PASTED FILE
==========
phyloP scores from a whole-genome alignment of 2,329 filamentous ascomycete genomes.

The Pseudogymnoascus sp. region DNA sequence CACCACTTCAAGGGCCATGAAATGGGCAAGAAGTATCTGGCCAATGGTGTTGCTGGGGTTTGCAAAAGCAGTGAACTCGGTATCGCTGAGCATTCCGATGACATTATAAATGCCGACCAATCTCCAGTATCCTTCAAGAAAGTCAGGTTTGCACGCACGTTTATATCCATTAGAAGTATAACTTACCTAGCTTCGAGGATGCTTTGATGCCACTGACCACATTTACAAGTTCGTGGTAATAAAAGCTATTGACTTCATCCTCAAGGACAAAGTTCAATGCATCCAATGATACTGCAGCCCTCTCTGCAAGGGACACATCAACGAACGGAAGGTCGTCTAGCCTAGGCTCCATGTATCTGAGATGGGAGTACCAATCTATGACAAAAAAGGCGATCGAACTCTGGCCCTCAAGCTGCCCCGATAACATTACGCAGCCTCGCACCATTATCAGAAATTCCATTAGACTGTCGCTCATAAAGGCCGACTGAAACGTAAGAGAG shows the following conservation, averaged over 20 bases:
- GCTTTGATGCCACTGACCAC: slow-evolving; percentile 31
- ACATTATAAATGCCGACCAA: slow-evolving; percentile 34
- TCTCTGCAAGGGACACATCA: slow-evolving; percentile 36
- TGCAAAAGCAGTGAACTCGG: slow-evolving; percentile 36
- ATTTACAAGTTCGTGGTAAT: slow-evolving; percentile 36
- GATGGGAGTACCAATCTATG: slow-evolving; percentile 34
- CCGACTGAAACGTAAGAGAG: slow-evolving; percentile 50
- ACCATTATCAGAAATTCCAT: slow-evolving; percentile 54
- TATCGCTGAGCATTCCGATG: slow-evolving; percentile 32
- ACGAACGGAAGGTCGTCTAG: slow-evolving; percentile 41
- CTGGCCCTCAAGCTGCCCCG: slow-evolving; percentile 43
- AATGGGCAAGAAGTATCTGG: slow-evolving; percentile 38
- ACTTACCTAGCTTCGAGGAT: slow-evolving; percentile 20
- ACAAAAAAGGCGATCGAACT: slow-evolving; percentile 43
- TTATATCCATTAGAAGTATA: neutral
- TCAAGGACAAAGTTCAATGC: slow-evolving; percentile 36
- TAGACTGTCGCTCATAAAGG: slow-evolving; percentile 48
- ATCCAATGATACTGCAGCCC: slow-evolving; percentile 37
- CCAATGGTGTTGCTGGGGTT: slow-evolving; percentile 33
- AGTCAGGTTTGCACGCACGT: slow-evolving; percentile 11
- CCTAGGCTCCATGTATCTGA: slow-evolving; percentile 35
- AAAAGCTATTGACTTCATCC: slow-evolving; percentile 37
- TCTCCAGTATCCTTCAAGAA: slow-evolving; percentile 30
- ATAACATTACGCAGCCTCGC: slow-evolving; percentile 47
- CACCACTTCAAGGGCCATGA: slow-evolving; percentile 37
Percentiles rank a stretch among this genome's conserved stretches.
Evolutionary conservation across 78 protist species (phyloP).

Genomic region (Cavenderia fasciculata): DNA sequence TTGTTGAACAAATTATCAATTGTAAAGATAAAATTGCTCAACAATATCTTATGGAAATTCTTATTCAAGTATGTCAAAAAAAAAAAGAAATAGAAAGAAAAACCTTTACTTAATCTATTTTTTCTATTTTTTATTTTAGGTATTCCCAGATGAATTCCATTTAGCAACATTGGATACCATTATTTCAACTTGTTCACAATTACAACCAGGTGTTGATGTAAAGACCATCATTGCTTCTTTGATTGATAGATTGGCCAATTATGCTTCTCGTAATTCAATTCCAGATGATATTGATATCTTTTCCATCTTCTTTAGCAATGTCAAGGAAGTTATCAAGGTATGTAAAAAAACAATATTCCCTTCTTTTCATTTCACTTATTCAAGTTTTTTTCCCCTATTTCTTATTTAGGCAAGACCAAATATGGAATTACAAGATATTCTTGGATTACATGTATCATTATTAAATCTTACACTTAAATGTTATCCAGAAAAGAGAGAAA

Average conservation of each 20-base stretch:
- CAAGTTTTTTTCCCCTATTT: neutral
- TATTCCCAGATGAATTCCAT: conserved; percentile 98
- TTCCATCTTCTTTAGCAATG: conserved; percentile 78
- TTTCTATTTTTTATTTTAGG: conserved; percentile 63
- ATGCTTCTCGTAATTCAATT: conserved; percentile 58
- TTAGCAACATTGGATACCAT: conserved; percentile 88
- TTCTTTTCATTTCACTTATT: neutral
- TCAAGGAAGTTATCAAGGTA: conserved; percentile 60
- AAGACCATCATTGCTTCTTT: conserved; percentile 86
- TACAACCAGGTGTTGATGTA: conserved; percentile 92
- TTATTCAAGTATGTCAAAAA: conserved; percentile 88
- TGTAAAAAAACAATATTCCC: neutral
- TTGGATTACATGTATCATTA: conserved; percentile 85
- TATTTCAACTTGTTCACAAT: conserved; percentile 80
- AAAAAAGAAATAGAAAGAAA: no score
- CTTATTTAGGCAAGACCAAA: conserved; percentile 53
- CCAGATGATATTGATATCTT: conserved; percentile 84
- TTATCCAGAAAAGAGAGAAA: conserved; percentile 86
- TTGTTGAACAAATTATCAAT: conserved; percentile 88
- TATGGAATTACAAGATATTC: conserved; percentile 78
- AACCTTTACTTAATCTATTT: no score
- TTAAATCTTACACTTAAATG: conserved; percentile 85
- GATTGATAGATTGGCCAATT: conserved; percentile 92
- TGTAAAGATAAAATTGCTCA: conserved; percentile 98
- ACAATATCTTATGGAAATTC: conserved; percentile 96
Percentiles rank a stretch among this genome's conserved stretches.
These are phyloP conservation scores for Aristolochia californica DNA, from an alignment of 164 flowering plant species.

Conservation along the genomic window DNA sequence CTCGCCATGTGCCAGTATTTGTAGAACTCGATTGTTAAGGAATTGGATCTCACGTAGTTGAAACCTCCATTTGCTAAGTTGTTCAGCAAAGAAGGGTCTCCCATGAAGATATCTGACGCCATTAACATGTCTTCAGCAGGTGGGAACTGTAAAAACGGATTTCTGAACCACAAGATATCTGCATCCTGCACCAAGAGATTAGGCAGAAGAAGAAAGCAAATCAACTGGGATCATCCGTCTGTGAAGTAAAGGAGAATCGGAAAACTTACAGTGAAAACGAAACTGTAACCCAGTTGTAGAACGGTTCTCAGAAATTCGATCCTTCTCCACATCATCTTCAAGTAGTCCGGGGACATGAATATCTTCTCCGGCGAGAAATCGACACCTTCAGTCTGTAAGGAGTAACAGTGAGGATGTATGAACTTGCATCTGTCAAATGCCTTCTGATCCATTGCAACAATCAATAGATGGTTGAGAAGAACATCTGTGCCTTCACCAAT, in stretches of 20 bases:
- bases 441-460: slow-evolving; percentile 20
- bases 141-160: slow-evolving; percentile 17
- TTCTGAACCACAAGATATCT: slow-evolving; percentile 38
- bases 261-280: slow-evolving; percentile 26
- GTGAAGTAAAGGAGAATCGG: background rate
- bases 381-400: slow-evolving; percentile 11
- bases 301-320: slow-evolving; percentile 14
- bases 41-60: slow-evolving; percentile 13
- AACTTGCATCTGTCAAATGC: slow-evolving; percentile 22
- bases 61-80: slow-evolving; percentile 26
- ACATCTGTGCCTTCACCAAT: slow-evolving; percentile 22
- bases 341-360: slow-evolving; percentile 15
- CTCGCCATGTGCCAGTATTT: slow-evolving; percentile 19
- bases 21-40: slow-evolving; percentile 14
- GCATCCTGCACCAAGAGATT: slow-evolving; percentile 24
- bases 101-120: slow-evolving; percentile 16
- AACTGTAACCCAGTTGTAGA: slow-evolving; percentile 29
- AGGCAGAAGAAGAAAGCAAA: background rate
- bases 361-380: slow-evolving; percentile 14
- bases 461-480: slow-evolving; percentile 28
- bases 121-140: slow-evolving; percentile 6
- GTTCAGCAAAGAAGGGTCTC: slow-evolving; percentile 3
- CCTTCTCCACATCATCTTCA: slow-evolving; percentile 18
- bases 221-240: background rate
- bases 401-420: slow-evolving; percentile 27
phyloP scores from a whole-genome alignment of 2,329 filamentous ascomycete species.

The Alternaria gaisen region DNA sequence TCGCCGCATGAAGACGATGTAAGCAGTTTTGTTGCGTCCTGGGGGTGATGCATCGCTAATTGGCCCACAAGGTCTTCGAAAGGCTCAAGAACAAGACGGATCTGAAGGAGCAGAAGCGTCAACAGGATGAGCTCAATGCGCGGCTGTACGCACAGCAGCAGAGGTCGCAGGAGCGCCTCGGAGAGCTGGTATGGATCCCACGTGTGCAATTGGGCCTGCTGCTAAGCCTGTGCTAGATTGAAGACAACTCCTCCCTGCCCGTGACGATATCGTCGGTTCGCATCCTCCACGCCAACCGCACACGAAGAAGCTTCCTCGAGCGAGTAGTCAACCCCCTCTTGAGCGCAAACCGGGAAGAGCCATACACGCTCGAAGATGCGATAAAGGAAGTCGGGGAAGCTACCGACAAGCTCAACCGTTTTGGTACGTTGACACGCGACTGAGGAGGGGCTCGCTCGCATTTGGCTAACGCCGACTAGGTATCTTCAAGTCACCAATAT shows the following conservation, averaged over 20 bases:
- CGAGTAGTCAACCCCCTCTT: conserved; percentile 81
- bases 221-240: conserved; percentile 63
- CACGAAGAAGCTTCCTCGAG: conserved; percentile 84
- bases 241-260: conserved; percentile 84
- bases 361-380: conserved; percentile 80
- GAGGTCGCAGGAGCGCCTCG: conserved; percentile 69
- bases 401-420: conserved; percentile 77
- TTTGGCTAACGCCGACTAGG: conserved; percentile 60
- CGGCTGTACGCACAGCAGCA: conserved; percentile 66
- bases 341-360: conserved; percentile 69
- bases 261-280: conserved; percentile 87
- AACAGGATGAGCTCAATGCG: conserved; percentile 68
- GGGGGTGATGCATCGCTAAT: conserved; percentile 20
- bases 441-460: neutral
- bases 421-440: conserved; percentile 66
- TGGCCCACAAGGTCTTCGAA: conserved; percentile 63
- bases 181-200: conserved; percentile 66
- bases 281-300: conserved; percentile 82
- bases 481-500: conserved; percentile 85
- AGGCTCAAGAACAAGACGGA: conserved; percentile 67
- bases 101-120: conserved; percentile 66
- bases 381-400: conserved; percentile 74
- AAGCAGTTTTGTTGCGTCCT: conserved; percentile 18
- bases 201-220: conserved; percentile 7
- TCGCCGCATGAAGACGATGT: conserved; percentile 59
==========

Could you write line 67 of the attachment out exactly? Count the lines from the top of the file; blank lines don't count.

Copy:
- bases 41-60: slow-evolving; percentile 13